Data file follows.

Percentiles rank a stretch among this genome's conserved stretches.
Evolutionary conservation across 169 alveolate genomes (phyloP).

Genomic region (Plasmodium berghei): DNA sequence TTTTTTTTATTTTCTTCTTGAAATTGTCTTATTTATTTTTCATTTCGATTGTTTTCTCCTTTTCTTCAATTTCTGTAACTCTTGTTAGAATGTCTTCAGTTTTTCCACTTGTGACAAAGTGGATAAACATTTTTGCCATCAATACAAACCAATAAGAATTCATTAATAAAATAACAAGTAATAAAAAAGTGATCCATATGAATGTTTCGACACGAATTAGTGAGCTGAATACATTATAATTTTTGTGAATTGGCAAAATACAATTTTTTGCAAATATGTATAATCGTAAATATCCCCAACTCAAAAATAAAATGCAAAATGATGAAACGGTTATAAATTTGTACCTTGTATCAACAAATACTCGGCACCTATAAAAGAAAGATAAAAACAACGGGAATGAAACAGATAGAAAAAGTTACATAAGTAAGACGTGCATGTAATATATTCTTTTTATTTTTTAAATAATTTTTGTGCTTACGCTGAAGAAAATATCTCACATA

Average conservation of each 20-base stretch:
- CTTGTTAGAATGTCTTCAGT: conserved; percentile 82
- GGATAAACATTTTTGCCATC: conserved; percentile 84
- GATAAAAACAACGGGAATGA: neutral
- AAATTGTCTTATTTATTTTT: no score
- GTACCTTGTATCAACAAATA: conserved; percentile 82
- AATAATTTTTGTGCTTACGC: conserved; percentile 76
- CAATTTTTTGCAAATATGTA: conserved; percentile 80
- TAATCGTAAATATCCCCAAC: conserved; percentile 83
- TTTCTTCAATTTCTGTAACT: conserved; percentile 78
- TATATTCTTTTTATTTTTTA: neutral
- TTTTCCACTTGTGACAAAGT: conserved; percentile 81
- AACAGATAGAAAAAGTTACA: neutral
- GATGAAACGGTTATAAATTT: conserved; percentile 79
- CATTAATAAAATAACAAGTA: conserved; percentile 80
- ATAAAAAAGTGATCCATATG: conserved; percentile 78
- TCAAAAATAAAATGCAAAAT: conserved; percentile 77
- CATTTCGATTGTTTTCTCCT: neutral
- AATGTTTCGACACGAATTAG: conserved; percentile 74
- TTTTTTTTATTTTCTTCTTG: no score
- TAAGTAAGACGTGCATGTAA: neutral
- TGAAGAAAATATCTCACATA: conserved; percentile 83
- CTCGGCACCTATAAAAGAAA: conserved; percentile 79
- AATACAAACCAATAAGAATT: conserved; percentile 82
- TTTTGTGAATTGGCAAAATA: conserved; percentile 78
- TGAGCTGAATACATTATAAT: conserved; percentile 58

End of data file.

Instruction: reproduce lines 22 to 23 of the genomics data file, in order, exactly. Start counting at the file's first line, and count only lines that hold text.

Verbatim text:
- AATGTTTCGACACGAATTAG: conserved; percentile 74
- TTTTTTTTATTTTCTTCTTG: no score